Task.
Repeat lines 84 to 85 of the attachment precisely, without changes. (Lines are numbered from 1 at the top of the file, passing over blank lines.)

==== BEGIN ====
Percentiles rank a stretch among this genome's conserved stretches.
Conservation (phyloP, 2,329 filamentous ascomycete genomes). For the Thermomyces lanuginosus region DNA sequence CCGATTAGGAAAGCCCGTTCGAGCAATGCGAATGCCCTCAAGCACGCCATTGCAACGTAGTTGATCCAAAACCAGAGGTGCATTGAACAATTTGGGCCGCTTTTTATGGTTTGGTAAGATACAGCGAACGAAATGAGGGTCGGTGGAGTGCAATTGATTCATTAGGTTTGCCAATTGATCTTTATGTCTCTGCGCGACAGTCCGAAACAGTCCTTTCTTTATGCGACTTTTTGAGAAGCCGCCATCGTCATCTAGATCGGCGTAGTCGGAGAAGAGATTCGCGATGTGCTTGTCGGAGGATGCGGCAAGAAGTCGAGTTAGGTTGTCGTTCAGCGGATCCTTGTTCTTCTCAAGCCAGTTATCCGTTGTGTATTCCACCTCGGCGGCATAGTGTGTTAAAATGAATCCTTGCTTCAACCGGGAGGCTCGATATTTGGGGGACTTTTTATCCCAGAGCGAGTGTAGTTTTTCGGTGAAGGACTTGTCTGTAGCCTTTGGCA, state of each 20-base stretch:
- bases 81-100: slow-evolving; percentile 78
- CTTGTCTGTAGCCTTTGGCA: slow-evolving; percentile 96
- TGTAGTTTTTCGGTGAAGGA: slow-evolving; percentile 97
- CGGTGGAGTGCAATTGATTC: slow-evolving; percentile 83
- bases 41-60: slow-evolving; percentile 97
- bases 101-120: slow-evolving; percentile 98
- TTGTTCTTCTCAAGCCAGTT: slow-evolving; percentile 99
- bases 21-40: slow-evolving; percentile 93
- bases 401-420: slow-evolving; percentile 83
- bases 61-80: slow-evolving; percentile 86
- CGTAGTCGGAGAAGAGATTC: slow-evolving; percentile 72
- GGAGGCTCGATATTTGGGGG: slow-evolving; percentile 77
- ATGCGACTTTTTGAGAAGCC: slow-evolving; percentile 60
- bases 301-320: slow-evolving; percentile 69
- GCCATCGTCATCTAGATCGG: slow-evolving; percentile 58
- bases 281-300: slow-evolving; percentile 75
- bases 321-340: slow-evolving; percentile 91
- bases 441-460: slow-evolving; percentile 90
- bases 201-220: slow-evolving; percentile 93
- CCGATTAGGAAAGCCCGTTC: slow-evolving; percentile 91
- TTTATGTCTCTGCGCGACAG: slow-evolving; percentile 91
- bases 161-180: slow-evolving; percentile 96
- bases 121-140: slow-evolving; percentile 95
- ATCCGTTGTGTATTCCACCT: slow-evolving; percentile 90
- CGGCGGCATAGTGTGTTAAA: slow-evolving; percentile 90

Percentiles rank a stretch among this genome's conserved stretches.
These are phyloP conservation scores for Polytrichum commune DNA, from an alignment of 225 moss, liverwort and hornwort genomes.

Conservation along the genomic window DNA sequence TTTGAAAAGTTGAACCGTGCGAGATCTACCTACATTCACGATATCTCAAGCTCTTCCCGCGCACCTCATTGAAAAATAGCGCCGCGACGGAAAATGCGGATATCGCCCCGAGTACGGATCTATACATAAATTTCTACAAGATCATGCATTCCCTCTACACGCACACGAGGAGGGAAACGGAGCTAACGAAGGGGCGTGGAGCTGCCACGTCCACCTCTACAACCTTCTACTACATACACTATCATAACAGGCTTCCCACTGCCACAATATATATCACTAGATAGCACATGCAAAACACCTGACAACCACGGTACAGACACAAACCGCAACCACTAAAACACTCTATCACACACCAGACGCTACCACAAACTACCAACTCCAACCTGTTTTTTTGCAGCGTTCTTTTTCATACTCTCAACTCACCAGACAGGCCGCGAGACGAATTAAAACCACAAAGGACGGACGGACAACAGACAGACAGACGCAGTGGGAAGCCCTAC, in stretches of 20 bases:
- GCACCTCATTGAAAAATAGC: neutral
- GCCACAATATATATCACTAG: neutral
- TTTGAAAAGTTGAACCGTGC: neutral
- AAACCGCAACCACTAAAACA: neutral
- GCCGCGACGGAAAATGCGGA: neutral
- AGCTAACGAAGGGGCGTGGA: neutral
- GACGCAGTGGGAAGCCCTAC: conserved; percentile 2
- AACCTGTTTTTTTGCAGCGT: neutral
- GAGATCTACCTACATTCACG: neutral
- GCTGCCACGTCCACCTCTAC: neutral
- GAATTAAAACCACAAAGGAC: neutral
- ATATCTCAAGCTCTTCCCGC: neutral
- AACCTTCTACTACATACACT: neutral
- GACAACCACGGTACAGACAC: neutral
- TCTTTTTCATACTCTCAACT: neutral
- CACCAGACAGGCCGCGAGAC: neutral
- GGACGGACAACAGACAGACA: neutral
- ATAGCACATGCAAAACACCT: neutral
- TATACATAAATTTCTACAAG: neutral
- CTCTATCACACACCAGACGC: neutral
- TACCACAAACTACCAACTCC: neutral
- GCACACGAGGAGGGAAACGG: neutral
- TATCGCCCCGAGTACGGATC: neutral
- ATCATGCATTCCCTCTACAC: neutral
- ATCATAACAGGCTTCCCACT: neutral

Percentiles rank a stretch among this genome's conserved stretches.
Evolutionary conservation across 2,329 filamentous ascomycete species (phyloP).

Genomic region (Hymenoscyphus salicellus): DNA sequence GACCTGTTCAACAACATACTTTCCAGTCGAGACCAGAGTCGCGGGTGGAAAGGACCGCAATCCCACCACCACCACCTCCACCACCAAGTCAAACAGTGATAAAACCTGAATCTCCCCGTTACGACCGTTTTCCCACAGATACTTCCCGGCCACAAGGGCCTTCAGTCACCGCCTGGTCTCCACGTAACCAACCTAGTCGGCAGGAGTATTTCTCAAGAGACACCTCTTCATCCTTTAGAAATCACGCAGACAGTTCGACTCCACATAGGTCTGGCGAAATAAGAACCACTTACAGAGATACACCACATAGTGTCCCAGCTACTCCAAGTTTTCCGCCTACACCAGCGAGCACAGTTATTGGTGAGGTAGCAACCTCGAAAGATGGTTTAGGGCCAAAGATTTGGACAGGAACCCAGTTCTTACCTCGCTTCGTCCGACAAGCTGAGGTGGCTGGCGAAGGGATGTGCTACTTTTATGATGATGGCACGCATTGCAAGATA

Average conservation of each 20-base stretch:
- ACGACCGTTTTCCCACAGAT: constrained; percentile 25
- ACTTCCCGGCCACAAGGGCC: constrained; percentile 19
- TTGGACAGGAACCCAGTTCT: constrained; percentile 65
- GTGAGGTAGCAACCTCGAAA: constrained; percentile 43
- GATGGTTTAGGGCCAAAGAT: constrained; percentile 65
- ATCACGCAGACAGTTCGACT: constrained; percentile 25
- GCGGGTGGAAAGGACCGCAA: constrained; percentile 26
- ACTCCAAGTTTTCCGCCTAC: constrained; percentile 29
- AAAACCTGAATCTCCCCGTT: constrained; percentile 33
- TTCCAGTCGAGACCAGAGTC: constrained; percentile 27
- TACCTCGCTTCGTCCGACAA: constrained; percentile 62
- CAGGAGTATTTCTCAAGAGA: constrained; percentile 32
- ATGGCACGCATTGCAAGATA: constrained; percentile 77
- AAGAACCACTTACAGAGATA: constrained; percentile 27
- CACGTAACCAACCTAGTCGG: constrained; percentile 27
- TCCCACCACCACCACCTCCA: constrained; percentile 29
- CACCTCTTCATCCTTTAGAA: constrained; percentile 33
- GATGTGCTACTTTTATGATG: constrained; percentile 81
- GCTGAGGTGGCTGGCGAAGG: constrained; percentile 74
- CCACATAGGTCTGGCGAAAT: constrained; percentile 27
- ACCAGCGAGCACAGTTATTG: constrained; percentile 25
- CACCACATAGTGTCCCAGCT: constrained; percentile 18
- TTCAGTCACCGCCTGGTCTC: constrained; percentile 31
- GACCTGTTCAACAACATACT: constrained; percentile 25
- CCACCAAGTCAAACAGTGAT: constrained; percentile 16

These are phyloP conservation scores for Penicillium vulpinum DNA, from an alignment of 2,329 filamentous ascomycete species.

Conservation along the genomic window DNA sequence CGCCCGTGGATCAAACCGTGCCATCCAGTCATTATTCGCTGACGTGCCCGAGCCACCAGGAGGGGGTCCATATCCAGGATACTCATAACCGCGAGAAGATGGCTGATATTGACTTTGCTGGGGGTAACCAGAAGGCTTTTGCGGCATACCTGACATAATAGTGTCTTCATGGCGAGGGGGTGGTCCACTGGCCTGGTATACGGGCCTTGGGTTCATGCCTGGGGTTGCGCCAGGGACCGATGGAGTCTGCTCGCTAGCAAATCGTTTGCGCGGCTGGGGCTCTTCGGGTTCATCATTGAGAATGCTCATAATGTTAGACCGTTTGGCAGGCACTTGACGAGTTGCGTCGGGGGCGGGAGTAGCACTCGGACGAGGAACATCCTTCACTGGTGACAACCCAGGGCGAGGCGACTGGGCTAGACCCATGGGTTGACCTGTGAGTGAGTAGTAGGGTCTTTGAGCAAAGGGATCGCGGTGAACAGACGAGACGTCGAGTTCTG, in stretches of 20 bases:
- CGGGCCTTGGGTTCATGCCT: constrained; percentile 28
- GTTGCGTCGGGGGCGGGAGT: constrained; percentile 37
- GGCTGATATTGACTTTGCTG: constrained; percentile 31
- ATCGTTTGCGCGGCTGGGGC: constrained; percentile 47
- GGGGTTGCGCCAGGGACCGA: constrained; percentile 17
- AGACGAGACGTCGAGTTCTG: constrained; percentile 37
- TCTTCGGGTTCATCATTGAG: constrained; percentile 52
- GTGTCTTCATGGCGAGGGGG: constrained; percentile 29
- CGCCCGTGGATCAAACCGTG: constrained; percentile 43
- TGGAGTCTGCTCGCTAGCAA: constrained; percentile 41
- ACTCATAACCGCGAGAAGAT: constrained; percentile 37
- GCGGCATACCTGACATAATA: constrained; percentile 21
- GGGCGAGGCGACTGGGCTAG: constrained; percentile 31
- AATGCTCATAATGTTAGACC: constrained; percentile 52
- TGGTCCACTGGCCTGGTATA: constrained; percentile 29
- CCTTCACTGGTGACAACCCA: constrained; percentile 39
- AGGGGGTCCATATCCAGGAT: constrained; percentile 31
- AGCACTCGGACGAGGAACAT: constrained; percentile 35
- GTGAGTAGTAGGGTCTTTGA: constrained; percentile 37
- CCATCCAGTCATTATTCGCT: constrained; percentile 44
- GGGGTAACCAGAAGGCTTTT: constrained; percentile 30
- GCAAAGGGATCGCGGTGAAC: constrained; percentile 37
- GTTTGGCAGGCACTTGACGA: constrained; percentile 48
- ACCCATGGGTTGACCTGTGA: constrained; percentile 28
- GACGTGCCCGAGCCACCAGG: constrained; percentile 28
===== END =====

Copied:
- CCACCAAGTCAAACAGTGAT: constrained; percentile 16

These are phyloP conservation scores for Penicillium vulpinum DNA, from an alignment of 2,329 filamentous ascomycete species.